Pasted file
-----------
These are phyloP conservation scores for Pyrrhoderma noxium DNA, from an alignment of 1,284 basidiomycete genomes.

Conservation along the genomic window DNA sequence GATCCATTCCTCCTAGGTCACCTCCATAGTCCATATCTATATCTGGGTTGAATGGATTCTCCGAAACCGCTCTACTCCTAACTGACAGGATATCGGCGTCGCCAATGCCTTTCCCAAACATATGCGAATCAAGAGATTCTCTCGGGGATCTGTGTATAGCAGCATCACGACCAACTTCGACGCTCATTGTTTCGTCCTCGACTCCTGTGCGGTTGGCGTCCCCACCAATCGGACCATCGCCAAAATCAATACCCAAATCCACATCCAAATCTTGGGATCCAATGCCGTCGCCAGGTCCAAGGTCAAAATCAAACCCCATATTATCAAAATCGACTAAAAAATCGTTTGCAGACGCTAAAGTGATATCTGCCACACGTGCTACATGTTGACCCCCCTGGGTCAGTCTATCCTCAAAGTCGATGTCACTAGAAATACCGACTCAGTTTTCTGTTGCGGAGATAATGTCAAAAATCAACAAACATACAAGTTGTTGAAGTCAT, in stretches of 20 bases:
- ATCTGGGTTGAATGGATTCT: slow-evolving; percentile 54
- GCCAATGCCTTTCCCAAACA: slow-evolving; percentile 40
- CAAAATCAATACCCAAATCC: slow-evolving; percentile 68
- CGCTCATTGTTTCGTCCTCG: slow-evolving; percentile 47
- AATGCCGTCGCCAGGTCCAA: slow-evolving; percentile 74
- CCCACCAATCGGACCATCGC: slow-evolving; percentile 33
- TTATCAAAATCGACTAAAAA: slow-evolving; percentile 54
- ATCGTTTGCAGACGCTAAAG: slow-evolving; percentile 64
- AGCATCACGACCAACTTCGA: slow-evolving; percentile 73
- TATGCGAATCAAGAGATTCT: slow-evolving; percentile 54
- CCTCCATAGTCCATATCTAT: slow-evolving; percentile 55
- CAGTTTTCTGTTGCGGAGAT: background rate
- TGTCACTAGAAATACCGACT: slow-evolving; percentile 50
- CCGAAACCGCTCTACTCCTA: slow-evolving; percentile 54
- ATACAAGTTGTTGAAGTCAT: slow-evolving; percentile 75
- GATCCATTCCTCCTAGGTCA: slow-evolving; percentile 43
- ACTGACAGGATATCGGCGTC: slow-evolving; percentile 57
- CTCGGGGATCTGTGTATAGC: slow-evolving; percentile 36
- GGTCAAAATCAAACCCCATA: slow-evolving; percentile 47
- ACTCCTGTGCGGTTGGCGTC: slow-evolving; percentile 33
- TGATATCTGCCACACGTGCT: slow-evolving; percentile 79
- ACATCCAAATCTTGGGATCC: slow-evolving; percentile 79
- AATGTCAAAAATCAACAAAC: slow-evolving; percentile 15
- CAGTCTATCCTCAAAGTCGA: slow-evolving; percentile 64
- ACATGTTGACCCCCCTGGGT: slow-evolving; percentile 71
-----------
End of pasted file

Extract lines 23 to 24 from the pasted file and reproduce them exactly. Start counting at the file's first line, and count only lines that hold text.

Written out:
- TGATATCTGCCACACGTGCT: slow-evolving; percentile 79
- ACATCCAAATCTTGGGATCC: slow-evolving; percentile 79